Looking through the job ads, I’ve noticed that all of those mentioning teaching in the public schools seem to be agents. Is it possible (/legal) to be hired directly by a public school? Is it just that they don’t advertise? Thanks for your help.
According to what my friend told me, no. He works in a public school. As well, I have been present at negotiations between a public school and one of my employers. Currently they can’t legally hire foreigners. So instead they hire a local company to provide teachers, and alas if said company has foreigners in their employ what can the public school do but accept them as teachers. I’m not sure how this will change with the government’s attempts to bring foreigners in from overseas, but this is how I understand it for now.
Does anybody know whether this (working at public schools through an agent) is legal? Working through an agent at other (non-public) schools is illegal, since you’d be teaching at a school other than whatever is listed on your ARC/work permit, and if you’re caught it can have consequences, right? Is it somehow different with public schools?
[quote=“Dzhefri”]Does anybody know whether this (working at public schools through an agent) is legal? [/quote] It’s almost certainly illegal.
The Employment Services Act was recently amended to allow “qualified foreign teachers” to teach in public schools. The Ministry will need to issue regulations defining ‘qualified’ before anyone can teach in them legally. I doubt that this will happen in time for the fall semester.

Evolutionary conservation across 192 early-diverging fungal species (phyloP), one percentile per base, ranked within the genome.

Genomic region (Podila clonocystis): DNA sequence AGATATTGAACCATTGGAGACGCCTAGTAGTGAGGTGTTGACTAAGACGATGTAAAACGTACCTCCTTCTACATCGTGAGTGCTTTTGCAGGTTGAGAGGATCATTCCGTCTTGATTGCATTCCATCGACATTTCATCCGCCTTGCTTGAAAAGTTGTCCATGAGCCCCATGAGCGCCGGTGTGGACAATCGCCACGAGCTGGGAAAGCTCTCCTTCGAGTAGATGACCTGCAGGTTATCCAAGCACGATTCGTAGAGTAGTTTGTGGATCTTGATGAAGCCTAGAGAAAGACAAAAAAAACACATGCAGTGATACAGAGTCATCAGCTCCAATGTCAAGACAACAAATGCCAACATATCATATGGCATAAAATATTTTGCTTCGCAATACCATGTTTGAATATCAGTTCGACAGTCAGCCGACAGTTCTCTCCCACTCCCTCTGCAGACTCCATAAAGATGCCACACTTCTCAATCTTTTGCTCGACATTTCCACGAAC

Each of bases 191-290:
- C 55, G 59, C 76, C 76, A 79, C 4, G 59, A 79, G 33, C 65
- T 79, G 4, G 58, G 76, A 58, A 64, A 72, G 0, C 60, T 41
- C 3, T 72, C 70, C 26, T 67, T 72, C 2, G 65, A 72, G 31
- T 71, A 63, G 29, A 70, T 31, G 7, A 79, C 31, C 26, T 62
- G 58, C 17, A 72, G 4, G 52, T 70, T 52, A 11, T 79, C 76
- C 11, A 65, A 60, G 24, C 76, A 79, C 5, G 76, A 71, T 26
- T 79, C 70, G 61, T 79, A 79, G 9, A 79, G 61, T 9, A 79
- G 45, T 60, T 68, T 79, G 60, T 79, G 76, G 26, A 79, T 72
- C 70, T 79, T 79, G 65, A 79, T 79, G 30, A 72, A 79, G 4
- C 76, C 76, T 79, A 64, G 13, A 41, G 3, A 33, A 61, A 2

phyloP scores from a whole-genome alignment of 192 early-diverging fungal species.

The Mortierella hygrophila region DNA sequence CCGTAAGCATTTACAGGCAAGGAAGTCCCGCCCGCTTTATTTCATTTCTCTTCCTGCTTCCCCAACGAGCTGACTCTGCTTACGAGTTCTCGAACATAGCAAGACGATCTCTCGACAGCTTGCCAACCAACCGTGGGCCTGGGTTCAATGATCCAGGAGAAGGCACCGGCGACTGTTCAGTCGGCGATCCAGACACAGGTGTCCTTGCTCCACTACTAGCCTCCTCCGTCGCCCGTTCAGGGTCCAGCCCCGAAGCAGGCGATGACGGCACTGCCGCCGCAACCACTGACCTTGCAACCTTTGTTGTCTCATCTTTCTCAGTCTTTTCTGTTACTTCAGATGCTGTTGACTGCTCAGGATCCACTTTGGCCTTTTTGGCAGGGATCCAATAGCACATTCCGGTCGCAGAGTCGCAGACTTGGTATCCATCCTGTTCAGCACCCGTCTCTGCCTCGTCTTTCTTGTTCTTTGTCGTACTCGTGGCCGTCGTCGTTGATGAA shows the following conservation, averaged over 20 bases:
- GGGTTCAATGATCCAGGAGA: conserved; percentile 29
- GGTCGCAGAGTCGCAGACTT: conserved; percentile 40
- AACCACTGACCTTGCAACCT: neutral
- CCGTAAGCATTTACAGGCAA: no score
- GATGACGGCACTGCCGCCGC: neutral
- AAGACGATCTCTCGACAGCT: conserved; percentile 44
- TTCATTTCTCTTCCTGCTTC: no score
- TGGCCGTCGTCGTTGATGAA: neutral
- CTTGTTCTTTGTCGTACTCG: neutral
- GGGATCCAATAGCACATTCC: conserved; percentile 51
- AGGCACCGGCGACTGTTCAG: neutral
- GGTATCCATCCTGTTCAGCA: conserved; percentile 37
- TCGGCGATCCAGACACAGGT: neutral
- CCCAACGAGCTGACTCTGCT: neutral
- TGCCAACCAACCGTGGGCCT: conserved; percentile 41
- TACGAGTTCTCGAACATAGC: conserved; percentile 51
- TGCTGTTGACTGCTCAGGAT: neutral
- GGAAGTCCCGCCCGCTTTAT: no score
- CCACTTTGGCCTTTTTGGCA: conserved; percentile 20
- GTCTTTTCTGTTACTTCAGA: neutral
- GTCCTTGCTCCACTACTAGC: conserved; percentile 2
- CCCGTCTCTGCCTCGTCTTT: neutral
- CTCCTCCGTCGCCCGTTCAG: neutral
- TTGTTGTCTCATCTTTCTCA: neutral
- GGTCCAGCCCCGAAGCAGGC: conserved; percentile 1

I talked to a bunch of public high schools in Taipei recently and the general consensus was that nobody knew how the hell to go about getting permission to hire anyone. Then there is the matter of how they find the money to pay you.
I have worked in public schools ‘on loan’ from a private school that was borrowing me from a company in another town that had apparently hired me to write text books.
I’ve seen references to this ‘informal’ hiring in the press as if it’s an accepted practise.
[quote=“tmwc”]I talked to a bunch of public high schools in Taipei recently and the general consensus was that nobody knew how the hell to go about getting permission to hire anyone. Then there is the matter of how they find the money to pay you.
No they wouldn’t In Taiwan, most laws designate a ‘competent authority.’ After a law is passed or amended, the competent authority issues a set of implementation rules that cover the nuts and bolts of things like applications and permits.
I seriously doubt the legality of this.
I’ve seen references to this ‘informal’ hiring in the press as if it’s an accepted practise.[/quote]
‘Accepted practice’ and legal are two different things. If the local police or politicos get interested, foreigners who do this may find themselves being held to the letter of the law even if it is “accepted practice.” All I’m saying here is that there is a small but real risk you are running.
The references you have seen to ‘informal’ hiring are probably to private kindies that ‘borrow’ teachers from registered Buxibans. The MOE has said that this is OK. But that is very different from being allowed to teach in the public schools.
No arguments with you there feiren.